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Over 80 per cent fail medical college entrance test.

PESHAWAR -- Around 82 per cent of the candidates have failed to pass the recent entrance test for admission to the government and private medical and dental colleges in Khyber Pakhtunkhwa prompting experts to raise questions about teaching methodologies and examination system at matriculation and intermediate levels.

The Educational Testing and Evaluation Agency conducted the test on Sunday, while its results were declared on Monday night to the disappointment of both students and their parents.

A total of 43,830 students sat the test and only 7,850 of them passed it putting the pass rate at 18.38 per cent.

For the first time, the Pakistan Medical and Dental Council has set the pass percentage for entrance test at 60 per cent to fill 2,700 medical and dental college seats in the province.

Experts question teaching methods, exam system at matriculation, intermediate levels

The experts on education linked the students' poor performance in the test with outdated teaching methodologies practicing in most public and private educational institutions.

They said from the beginning to the intermediate level, the teachers and students adopt rote learning to get the maximum marks in internal and board examinations and that after intermediate examination, they came across the Etea test based on conceptual learning.

Khyber Medical University Vice-Chancellor Prof Arshad Javaid told Dawn that mainly, there was a big difference in the examination system conducted through the education board for intermediate and Etea for admission to medical and dental colleges.

He said students could qualify the intermediate examination with high marks through rote learning and with high possibility of cheatings in the examination halls, while, viva marks during the intermediate examination were often awarded generously to 'influential' students.

'Such things are not possible in the Etea test for medical and dental colleges, which is based on conceptual learning,' he said, adding until the concept of students on topics was not clear, they couldn't solve questions in the paper prepared by Etea.

The VC also said the entrance test was also difficult compared to the intermediate examination as it was meant to take competent students to the medical profession.

A board chairman told Dawn on condition of anonymity that the intermediate students of science group were the ultimate sufferers of two different examination systems as they had to first prepare for board examination, which was based on rote learning, and then for entrance test of professional colleges, which was based on conceptual learning.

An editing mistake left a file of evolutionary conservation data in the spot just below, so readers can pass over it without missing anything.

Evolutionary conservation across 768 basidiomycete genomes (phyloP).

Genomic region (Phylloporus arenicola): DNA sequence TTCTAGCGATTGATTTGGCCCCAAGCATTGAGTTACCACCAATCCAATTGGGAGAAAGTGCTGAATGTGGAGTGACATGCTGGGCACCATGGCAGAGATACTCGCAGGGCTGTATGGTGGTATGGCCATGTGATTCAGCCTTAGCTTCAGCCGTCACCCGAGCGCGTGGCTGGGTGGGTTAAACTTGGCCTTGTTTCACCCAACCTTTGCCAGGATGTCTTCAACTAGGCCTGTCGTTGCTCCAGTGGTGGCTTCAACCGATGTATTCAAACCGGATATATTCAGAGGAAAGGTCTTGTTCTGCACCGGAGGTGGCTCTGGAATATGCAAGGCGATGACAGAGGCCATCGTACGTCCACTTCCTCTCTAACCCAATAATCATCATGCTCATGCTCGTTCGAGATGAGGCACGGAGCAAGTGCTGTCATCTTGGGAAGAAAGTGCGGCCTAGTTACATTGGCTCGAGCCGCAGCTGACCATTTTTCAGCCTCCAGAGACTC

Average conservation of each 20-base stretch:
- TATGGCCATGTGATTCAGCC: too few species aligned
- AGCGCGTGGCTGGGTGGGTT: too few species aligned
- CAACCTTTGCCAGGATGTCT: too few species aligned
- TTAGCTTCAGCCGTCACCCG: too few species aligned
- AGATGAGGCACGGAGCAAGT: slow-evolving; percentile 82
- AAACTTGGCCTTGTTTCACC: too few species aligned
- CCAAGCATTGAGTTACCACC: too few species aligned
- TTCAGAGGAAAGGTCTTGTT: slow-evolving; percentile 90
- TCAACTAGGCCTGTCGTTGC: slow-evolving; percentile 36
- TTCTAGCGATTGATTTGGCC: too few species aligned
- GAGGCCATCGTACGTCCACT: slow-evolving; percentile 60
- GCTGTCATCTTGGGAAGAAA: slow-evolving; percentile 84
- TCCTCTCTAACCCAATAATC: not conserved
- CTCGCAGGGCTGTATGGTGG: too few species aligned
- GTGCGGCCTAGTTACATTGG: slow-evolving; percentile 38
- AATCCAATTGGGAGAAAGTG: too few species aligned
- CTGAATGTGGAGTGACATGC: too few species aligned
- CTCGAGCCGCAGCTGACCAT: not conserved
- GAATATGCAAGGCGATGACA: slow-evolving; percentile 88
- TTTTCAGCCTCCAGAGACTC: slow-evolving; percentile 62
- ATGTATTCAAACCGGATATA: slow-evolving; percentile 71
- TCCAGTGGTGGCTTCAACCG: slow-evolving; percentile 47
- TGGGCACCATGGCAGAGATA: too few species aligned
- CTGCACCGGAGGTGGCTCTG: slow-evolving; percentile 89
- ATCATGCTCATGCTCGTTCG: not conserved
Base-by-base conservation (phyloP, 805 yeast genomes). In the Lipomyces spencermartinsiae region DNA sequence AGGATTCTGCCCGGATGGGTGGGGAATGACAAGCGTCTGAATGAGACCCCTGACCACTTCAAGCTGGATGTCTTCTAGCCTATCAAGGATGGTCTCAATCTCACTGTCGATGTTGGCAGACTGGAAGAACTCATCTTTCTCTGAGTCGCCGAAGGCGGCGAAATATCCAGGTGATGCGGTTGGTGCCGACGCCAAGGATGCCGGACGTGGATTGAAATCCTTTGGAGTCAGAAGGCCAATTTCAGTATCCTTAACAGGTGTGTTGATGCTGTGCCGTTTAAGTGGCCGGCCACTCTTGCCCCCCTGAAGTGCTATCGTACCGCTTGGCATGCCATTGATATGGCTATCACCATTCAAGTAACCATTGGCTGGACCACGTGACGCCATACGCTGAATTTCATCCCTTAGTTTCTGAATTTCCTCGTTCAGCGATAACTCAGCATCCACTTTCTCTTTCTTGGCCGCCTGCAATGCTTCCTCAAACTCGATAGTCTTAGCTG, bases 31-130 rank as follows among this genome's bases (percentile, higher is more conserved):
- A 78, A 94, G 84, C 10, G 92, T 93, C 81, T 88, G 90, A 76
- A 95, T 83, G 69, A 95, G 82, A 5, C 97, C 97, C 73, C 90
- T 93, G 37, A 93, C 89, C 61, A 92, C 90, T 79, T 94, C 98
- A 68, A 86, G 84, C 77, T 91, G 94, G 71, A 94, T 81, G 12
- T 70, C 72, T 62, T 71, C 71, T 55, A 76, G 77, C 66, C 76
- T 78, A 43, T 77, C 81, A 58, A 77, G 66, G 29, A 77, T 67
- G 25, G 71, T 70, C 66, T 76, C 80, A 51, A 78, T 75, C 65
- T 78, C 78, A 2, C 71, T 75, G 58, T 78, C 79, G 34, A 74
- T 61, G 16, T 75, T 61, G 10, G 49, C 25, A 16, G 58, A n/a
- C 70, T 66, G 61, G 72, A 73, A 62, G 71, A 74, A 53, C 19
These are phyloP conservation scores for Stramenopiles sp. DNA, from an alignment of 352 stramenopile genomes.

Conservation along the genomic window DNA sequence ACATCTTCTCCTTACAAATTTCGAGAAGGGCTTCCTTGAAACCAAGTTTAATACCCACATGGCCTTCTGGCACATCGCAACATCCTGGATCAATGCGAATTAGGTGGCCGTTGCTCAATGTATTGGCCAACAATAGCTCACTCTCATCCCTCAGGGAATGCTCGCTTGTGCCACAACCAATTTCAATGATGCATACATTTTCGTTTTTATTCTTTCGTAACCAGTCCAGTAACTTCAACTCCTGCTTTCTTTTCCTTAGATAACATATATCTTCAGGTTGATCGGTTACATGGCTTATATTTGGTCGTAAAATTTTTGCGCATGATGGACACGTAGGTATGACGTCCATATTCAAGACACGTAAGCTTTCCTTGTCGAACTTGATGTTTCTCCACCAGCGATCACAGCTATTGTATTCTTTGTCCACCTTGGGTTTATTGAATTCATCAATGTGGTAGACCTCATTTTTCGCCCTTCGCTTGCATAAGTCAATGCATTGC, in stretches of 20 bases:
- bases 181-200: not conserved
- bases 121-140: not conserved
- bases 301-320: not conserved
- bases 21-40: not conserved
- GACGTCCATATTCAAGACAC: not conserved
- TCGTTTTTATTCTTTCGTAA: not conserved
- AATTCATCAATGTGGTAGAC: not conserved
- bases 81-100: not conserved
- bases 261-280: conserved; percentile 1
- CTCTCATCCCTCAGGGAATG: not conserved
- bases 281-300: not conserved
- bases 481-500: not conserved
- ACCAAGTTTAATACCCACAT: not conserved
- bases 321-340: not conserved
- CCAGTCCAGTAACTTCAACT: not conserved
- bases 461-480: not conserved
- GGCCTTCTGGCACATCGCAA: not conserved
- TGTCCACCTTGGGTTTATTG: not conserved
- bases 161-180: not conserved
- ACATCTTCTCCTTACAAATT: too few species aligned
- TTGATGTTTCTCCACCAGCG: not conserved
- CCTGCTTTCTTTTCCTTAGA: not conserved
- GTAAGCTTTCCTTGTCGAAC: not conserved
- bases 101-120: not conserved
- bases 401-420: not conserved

He said though education had reached its advance stage in rest of the world, the rote learning continued to be prevalent in public and private educational institutions as education boards prepared examination papers on such a pattern, which could be solved easily by rote learning.

The board chairman said the examination conducted by Etea was based on the students learning outcome (SLO) or conceptual learning, while the entrance test paper consisted of multiple choice questions.

He said in the board examination, each paper was 85 per cent descriptive having long questions, while the rest comprised short questions.

The board chairman said as the paper pattern for entry test and board examination was different from each other, sometimes, high achievers in annual intermediate examination couldn't pass the medical college entrance test.

He said it was alarming that only 18.38 per cent candidates passed the entrance test.

The board chairman said most students got admission in coaching academies for three months by spending thousands of rupees, where the teachers prepared them for the Etea test.

'In coaching academies, the students repeat the intermediate course by clearing their concepts on each topic they have already studied in their respective educational institutions,' he said.

A senior official of the elementary and secondary education department told Dawn that the high failure rate in Etea tests would continue if the pattern of board examinations were not changed.
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Publication:Dawn (Karachi, Pakistan)
Date:Aug 28, 2019
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